Six Causes Of Pain After A Root Canal?

Why does my tooth hurt after a root canal?

In the case of tooth decay progressing to involve the innermost part of the tooth but not destroying the tooth structure to the point where it is beyond saving, a root canal treatment can be carried out by your dentist. Normally, the period of 2-5 days after the procedure is when you are given pain medication to manage the pain that is expected to occur. If pain persists beyond that period, or if the root canal treated tooth starts to hurt soon after this period is over, there are many explanations for why this happens.

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What is a root canal treatment?

A root canal treatment involves removing the pulp, which is the core living tissue of the tooth made up of nerves, blood vessels and other cells. The next step is to clean out the now empty root system of the tooth with irrigating agents to make it sterile, then to fill it up with an inactive material to seal it up. If there is enough tooth structure left to support such a restoration, a crown is placed over the tooth to reinforce the tooth structure.

Reasons for pain beyond the normal period after a root canal

If your root canal treated tooth hurts for more than 2-5 days after the procedure has been carried out by your dentist, there are various reasons why this may happen. It is important to understand that you should see your dentist for a follow up appointment to get your root canal treated tooth checked out, in case further dental intervention is required. The different causes for this type of pain are:

  • Unresolved infection: In the case of dental decay that requires a root canal, the bacterial infection may have spread to the root tip of the tooth and surrounded the root before the procedure was performed on the tooth. In such a case, while the bacterial load has been removed from within the tooth itself by the root canal procedure, there may still be leftover infection surrounding the tip of the root. This infection will resolve on its own within the span of a few days to a week or so. If your dentist thinks it is required, you will be given a prescription of antibiotics to take in order to help clear up the remaining infection.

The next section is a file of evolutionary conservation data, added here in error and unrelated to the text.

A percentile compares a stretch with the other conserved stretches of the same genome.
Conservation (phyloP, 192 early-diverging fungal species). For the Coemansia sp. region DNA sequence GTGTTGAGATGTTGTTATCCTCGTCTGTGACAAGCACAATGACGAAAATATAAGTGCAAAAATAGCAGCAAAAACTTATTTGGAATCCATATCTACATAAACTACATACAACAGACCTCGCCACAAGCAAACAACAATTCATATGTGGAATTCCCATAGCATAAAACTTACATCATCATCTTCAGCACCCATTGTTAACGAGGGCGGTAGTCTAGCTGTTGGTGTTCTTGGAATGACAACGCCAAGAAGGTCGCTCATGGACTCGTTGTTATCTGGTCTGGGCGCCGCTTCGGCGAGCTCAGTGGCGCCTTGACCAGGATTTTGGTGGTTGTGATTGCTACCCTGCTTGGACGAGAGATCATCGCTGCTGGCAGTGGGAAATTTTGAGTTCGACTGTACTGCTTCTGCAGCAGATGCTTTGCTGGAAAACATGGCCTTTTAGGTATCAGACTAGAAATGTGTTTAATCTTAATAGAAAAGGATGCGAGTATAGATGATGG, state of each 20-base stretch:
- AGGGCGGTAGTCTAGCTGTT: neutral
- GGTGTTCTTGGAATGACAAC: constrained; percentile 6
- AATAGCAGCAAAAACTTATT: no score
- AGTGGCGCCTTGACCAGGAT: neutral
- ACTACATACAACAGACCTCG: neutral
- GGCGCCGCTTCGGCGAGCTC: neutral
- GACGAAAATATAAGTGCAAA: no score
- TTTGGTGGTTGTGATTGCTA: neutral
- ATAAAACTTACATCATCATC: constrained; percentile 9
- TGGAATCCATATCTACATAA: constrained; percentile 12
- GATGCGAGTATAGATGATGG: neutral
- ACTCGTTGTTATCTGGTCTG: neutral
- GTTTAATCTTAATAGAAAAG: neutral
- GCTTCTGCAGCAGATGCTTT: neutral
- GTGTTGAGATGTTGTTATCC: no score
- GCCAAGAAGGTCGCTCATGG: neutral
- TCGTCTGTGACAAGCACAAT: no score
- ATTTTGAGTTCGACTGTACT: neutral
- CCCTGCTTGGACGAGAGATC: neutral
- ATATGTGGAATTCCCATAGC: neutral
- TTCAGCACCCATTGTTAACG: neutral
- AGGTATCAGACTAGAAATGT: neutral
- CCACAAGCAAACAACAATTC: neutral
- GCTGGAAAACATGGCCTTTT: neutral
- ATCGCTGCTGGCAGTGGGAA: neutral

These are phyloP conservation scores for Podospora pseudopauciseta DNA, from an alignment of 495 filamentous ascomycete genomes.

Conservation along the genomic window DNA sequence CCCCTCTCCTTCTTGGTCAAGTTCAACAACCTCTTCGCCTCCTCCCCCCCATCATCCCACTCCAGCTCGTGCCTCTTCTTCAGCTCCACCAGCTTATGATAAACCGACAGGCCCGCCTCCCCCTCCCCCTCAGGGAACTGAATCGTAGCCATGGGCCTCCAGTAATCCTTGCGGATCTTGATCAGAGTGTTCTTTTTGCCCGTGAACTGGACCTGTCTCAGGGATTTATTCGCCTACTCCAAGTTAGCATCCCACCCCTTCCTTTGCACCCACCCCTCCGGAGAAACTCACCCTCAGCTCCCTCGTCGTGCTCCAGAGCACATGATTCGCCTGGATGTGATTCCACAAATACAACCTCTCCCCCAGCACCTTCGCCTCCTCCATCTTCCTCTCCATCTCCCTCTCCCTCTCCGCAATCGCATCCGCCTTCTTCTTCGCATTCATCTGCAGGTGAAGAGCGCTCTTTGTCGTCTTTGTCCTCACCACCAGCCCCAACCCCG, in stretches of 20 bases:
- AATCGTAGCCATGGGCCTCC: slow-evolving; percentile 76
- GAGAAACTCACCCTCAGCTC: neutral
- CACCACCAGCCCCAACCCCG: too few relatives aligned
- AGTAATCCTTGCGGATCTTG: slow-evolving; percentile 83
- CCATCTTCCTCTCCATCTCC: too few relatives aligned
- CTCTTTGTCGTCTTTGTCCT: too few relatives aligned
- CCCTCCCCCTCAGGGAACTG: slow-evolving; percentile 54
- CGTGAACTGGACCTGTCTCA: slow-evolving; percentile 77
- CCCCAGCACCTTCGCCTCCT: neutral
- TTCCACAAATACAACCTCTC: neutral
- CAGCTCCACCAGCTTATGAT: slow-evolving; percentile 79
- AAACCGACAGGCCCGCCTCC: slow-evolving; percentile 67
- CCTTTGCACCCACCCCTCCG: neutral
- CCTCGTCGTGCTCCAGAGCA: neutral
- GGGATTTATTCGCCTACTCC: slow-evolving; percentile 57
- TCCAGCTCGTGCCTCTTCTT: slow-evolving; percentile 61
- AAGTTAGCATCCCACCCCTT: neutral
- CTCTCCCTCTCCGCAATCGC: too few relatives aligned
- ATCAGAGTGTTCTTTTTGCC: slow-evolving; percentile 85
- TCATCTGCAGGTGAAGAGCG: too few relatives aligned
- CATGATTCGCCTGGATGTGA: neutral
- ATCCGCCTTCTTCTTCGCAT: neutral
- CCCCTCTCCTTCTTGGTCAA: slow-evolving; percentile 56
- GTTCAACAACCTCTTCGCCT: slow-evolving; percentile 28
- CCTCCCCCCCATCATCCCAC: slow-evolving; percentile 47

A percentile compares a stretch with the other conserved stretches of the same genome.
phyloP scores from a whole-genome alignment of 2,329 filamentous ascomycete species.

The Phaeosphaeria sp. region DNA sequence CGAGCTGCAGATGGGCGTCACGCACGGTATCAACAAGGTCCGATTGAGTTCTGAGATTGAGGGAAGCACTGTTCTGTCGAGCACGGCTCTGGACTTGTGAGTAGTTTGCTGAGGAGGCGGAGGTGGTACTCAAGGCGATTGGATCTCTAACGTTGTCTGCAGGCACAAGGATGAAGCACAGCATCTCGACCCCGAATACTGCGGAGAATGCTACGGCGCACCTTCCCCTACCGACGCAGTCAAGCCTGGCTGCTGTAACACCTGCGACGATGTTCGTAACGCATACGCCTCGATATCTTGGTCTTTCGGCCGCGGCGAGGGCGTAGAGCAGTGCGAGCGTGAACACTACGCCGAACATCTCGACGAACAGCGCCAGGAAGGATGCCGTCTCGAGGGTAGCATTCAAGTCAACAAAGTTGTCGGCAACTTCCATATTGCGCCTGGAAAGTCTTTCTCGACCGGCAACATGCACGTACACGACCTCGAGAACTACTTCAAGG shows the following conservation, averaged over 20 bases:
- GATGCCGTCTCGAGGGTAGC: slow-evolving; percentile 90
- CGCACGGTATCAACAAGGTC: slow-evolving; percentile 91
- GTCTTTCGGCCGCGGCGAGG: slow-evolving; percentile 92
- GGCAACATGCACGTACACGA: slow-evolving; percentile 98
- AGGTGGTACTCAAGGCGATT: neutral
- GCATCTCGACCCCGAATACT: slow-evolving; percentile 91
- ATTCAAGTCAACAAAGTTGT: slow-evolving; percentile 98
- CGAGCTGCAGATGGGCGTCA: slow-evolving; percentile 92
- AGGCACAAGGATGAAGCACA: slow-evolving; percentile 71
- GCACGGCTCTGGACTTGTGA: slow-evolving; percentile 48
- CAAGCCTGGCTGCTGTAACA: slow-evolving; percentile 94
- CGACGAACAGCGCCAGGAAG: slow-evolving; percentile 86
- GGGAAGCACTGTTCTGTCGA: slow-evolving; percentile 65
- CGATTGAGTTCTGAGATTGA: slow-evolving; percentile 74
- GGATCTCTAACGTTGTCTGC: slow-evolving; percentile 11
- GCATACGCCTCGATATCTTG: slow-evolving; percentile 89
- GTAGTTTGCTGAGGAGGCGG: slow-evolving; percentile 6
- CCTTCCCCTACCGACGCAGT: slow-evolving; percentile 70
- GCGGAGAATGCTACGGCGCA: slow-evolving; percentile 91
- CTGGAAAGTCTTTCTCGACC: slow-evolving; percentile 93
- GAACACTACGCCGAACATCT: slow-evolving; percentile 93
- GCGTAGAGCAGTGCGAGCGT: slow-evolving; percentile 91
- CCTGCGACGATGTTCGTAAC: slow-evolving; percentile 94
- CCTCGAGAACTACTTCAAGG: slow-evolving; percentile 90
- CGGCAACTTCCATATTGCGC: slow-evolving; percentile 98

• Re-infection of the root canal treated tooth: In the case of a leak in the seal of the root canal treated tooth, bacteria may invade the inner structure of the tooth once again by breaching the compromised seal and once again starting the process of dental decay inside the tooth. The solution to this is to get your tooth assessed by your dentist, who will determine whether repeating the root canal treatment is suitable for your case. In the situation where the tooth structure is decayed beyond repair, your dentist will have to remove the tooth, in which case many tooth replacement options are available.